Early Maternal and Child Influences on Children's Later Independent Cognitive and Social Functioning

The present study examined whether parenting and child characteristics of 2- and 3H-year-old children had common paths of influence on their 4H-year independent cognitive and social functioning. Structural equation modeling was guided by hypotheses that assumed children's later independence is...

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Published in: Child development Vol. 71; no. 2; pp. 358 - 375
Main Authors: Landry, Susan H, Smith, Karen E, Swank, Paul R, Miller-Loncar, Cynthia L
Format: Journal Article
Language: English
Published: Boston, USA and Oxford, UK Blackwell Publishing 03-01-2000
Blackwell Publishers Inc
Blackwell Publishers
Blackwell
Wiley Subscription Services, Inc
University of Chicago Press for the Society for Research in Child Development, etc
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Summary: The present study examined whether parenting and child characteristics of 2- and 3H-year-old children had common paths of influence on their 4H-year independent cognitive and social functioning. Structural equation modeling was guided by hypotheses that assumed children's later independence is facilitated by specialized parental support in early social interactions. To address the importance of variability in early development for understanding children's later independence, we included 104 term and 185 preterm children, as they are known to differ in early skills. As predicted, mothers' maintaining of children's interests indirectly supported 4H-year cognitive and social independence through a direct, positive influence on 2- and 3H-year skills. Directiveness positively supported children's early cognitive and responsiveness skills but by 3H years, high levels of this behavior had a direct, negative influence on their cognitive and social independence at 4H years. Whereas high levels of maintaining interests across these ages support later independence, directiveness needs to decrease in relation to children's increasing competencies. Results support a theoretical framework that emphasizes the importance of the social context for understanding the origins of children's later independent functioning.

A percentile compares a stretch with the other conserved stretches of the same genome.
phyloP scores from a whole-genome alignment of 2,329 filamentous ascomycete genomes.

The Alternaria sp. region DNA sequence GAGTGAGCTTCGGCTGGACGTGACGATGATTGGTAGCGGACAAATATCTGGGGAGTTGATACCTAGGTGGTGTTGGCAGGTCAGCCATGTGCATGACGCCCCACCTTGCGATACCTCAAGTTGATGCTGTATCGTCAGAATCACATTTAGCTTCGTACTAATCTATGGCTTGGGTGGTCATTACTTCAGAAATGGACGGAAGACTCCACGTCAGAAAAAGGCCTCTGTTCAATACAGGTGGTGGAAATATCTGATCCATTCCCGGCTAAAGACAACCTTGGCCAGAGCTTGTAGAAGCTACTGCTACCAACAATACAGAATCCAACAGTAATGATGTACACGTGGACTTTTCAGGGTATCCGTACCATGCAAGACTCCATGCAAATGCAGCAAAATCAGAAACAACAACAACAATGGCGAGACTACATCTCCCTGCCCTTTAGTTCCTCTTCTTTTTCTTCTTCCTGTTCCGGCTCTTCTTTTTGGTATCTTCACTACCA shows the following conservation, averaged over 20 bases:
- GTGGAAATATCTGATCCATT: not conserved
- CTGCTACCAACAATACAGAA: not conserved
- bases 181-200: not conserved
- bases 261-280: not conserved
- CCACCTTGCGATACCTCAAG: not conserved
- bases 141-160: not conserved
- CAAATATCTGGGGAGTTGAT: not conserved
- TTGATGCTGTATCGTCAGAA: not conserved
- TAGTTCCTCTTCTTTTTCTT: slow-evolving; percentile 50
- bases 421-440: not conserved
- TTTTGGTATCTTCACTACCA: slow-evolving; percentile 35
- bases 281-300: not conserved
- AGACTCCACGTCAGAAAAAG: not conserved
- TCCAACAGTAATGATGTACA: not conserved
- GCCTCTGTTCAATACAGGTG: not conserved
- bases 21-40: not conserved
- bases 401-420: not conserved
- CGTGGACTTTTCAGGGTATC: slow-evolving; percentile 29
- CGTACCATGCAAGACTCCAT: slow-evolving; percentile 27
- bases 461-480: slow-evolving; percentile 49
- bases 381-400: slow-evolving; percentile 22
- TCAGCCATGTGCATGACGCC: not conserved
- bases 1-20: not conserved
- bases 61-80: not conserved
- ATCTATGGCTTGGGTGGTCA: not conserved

ISSN: 0009-3920
1467-8624
DOI: 10.1111/1467-8624.00150